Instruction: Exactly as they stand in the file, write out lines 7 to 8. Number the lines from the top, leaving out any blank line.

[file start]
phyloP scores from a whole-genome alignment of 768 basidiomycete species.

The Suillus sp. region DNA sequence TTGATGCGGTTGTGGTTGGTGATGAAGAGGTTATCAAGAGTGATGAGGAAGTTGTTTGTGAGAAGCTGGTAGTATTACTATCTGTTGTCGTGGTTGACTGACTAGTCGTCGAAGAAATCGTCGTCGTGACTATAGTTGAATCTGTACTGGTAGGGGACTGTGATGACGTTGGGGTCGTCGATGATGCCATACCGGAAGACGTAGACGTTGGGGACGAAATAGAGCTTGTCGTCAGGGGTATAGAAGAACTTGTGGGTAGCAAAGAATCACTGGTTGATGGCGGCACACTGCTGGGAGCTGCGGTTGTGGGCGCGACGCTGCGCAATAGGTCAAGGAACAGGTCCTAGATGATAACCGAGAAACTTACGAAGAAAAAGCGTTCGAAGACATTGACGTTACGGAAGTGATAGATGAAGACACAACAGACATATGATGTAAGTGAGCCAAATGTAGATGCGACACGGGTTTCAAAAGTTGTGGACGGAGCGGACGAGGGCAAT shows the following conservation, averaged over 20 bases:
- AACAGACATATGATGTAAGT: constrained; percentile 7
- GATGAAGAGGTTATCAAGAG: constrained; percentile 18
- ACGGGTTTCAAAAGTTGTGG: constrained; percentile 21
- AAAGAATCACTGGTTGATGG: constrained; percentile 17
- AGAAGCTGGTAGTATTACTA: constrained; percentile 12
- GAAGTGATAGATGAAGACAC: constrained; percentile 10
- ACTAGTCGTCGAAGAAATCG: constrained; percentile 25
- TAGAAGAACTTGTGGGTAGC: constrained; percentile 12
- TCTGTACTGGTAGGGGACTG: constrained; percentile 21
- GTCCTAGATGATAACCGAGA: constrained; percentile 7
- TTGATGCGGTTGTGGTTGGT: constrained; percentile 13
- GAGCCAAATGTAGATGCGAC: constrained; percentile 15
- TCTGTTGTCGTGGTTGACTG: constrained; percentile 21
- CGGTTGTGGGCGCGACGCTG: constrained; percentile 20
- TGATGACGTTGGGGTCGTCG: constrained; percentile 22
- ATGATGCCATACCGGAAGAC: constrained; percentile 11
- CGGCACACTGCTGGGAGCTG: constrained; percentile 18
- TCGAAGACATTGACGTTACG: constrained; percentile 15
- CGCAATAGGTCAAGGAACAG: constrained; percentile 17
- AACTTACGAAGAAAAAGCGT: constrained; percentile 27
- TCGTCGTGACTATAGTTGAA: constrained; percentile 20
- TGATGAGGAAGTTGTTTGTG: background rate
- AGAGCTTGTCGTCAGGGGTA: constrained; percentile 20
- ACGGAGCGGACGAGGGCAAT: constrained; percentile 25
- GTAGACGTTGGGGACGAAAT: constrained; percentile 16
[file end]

- AGAAGCTGGTAGTATTACTA: constrained; percentile 12
- GAAGTGATAGATGAAGACAC: constrained; percentile 10